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This article in SSSAJ

  1. Vol. 68 No. 2, p. 545-551
     
    Received: Mar 31, 2003
    Published: Mar, 2004


    * Corresponding author(s): ablackmr@iastate.edu
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doi:10.2136/sssaj2004.5450

Soil pH Effects on Nitrification of Fall-Applied Anhydrous Ammonia

  1. Peter M. Kyverygaa,
  2. Alfred M. Blackmer *a,
  3. Jason W. Ellsworthb and
  4. Ramon Islac
  1. a Dep. of Agronomy, Iowa State Univ., Ames, IA 50011
    b Univ. of Idaho, Twin Falls Research and Extension Center, Twin Falls, ID 83303-1827
    c Agricultural Research Service, Government of Aragón, Zaragoza, Spain

Abstract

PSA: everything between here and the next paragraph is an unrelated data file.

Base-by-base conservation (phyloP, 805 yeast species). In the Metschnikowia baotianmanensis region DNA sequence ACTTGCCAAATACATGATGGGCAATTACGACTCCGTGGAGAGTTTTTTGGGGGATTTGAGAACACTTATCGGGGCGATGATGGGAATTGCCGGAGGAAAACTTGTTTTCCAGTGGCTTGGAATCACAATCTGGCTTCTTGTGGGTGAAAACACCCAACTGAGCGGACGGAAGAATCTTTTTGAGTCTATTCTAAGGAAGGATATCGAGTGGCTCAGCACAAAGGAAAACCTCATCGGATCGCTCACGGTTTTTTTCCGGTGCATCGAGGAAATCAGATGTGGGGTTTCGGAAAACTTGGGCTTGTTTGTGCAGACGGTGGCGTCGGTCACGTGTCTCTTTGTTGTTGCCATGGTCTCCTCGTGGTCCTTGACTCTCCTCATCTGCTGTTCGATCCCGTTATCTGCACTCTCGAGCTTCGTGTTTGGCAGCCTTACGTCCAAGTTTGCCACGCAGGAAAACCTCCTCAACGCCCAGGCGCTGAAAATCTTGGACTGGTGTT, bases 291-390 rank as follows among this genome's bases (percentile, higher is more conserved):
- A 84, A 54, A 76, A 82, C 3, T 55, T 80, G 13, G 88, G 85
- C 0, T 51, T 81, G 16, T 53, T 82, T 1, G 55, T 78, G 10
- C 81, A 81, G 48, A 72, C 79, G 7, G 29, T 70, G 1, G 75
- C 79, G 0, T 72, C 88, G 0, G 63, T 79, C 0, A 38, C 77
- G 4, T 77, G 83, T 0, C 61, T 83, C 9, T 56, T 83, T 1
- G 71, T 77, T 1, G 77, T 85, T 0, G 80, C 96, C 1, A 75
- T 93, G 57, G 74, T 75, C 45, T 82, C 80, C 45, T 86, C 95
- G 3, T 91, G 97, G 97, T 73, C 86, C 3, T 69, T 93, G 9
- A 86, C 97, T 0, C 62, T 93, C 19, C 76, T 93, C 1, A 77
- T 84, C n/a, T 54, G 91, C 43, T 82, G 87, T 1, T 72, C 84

Soil temperature at the time of application has been the primary factor used to predict rates of nitrification and assess the risks associated with losses of N applied in the fall as anhydrous ammonia in the Corn Belt. We report studies assessing the importance of soil pH as a factor affecting nitrification rates and losses of this N before corn (Zea Mays L.) begins rapid growth in June. Data were collected in a series of field studies conducted during 4 yr. Anhydrous ammonia was applied in the fall after soils had cooled to <8°C, and soils were sampled before corn plants emerged in the spring. Soil pH ranged from <6.0 to >7.5. Significant relationships between soil pH and percentage nitrification were observed each year. Means of measurements made in mid-April (when planting begins) indicated 89% nitrification of fertilizer N in soils having pH > 7.5 and 39% nitrification of this N in soils having pH < 6.0. The finding that soil pH influenced when nitrification occurred helps to explain why the effects of nitrification inhibitors have been variable in this region. Significant relationships between soil pH and recovery of fertilizer N as exchangeable NH4 + and NO3 were observed in years with above-average rainfall before samples were collected in April. The effects of soil pH on nitrification, therefore, influenced the amounts of NO3 lost by denitrification or leaching during spring rainfall. The observed effects of pH on nitrification rates suggest that economic and environmental benefits of delaying application of fertilizer N may be greater in higher-pH soils than in lower-pH soils.

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